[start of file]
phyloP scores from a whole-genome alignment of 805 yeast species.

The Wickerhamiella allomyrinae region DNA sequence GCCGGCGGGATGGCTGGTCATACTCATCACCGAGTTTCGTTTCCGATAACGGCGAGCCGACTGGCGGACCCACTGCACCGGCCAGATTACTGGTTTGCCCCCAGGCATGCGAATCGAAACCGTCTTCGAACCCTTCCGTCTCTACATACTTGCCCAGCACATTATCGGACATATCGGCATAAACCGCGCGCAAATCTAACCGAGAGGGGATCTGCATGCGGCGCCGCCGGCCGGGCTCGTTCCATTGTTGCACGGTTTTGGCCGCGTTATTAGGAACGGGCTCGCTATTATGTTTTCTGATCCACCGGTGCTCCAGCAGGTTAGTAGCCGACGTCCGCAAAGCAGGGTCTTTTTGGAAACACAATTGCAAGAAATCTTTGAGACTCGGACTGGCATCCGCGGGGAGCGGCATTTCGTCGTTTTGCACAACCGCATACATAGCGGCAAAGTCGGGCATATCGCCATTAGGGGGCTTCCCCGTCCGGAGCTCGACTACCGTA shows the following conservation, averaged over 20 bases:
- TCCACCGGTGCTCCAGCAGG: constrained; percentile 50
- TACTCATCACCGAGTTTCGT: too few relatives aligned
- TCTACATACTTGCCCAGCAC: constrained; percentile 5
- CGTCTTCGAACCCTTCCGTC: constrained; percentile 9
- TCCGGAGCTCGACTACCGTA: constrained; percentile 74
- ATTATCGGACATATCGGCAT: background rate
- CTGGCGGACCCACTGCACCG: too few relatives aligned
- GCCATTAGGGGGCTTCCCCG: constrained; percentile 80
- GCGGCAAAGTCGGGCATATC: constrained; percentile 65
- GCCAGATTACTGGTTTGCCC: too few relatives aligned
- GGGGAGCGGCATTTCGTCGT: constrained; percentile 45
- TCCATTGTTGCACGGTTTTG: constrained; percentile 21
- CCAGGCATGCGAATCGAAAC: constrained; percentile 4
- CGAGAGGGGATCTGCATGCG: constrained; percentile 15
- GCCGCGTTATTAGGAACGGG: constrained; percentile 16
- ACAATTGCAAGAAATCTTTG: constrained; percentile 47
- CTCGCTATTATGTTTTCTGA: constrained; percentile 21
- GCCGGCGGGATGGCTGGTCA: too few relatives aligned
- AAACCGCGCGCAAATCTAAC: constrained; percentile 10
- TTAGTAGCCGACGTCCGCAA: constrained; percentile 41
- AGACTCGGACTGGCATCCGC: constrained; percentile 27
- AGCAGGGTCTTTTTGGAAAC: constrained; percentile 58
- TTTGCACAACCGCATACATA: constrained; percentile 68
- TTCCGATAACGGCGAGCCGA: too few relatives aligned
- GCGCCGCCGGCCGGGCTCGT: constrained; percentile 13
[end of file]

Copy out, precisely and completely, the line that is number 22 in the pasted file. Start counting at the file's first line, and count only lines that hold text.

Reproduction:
- TTAGTAGCCGACGTCCGCAA: constrained; percentile 41